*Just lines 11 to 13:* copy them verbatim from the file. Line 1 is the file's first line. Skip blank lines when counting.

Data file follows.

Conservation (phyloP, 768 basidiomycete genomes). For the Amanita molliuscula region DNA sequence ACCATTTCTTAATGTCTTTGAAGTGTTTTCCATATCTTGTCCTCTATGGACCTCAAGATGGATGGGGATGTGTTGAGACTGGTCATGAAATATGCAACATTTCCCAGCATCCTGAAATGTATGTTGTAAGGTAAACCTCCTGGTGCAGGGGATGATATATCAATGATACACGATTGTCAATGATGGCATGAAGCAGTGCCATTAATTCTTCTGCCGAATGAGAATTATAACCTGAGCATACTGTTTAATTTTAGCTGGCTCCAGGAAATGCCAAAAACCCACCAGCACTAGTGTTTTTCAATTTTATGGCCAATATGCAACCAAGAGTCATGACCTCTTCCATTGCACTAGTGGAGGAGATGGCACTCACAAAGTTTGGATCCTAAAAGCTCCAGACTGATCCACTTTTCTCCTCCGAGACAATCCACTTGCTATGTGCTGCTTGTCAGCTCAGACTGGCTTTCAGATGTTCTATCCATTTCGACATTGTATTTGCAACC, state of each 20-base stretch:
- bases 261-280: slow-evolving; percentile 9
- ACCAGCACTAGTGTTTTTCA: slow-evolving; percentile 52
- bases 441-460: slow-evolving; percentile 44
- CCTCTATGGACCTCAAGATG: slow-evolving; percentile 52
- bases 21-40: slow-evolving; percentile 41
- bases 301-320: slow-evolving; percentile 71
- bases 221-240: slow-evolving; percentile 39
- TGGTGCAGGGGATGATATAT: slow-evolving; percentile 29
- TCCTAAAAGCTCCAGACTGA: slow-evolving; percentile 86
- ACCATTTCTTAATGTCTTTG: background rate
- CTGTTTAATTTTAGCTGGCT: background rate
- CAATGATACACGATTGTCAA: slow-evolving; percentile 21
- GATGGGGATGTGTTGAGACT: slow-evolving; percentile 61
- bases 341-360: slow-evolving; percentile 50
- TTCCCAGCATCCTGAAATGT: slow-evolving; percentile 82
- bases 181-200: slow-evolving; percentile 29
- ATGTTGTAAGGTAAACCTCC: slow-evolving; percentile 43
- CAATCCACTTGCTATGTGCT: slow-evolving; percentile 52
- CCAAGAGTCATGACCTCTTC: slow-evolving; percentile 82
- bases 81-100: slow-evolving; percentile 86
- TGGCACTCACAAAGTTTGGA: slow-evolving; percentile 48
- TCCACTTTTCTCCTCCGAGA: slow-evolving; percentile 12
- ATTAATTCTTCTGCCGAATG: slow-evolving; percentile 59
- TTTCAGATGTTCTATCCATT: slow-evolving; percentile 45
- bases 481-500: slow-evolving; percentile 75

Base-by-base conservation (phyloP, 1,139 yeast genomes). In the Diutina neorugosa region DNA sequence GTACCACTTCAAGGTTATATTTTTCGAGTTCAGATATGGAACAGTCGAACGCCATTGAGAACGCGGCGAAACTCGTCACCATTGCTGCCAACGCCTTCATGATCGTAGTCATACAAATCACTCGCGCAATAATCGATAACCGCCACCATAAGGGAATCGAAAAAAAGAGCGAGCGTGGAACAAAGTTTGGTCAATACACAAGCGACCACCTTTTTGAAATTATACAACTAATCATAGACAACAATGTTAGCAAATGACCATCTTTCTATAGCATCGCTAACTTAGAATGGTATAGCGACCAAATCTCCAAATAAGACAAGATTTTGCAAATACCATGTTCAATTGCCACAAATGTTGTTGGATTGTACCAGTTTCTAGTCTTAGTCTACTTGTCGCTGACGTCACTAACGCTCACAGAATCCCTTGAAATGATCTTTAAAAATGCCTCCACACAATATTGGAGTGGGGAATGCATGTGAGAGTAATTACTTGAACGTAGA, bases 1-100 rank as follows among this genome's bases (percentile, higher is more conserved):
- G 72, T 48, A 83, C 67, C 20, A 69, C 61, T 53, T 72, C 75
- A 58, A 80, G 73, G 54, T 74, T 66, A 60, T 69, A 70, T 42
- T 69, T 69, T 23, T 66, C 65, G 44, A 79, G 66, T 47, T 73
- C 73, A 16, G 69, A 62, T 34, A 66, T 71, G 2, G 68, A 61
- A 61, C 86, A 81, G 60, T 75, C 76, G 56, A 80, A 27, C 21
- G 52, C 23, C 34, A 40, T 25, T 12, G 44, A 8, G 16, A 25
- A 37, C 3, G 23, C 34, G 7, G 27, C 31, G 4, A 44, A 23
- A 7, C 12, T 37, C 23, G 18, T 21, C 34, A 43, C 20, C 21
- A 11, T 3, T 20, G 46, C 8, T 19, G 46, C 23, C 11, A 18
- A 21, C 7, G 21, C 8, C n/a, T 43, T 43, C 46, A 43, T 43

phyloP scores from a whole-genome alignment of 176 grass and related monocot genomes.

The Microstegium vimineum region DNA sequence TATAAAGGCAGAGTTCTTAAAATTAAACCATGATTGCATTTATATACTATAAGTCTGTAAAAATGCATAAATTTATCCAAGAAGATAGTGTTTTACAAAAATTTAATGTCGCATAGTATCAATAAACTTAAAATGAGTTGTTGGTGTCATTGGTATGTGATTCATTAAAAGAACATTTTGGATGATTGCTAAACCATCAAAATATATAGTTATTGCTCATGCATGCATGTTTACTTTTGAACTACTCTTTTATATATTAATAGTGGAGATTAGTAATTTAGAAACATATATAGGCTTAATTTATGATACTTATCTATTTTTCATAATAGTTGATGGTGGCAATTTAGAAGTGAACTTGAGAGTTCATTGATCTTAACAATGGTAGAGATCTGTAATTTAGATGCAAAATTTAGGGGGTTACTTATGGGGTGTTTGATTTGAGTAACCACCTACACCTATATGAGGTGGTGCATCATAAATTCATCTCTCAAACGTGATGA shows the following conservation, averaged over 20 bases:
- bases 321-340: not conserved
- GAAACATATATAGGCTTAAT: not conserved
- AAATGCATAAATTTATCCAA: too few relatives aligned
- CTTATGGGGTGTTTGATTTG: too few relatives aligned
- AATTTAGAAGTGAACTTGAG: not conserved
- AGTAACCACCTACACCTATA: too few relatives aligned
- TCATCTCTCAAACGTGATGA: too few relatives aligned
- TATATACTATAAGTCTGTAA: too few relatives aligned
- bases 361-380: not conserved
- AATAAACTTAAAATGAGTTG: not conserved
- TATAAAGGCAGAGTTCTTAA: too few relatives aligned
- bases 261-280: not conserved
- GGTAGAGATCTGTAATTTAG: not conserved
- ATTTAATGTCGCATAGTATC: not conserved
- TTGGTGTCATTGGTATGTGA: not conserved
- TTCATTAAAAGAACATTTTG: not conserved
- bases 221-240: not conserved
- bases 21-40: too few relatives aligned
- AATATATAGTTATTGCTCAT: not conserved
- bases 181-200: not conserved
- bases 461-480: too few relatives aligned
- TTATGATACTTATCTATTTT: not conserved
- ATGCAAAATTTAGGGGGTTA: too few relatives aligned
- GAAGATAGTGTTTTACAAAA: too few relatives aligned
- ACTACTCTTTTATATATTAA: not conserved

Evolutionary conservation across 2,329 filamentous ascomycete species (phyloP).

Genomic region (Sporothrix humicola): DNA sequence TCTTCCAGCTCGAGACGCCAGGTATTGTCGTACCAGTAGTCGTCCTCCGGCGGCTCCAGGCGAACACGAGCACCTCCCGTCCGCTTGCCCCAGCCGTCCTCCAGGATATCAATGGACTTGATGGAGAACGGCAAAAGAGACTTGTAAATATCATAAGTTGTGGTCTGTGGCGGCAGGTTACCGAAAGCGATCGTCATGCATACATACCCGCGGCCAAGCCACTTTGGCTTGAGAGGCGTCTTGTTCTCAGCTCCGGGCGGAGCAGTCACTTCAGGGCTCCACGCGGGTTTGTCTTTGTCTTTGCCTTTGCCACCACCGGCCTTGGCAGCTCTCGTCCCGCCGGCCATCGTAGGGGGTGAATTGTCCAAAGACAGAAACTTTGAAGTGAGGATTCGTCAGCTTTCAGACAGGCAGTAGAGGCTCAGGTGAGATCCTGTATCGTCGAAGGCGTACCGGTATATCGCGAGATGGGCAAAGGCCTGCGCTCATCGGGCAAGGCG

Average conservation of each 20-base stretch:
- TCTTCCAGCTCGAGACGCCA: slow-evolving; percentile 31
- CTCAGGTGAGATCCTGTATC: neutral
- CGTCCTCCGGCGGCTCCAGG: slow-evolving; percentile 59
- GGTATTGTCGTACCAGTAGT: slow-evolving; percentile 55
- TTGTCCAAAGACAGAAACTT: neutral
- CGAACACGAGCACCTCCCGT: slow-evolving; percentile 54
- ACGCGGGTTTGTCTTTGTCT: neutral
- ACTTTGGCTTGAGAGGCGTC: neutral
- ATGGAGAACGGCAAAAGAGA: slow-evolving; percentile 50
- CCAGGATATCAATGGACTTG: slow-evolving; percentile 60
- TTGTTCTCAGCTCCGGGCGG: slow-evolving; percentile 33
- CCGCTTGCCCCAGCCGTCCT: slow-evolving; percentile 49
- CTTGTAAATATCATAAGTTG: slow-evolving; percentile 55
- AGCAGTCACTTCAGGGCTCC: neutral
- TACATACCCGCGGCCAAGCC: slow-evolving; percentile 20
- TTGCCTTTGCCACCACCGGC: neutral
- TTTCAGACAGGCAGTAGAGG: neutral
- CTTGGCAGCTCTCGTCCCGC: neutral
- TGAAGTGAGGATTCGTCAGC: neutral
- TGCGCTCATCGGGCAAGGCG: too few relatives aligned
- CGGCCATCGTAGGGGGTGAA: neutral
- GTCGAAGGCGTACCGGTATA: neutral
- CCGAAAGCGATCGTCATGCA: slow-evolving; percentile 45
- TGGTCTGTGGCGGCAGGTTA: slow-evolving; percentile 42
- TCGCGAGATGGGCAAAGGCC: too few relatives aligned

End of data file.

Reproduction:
- ACCATTTCTTAATGTCTTTG: background rate
- CTGTTTAATTTTAGCTGGCT: background rate
- CAATGATACACGATTGTCAA: slow-evolving; percentile 21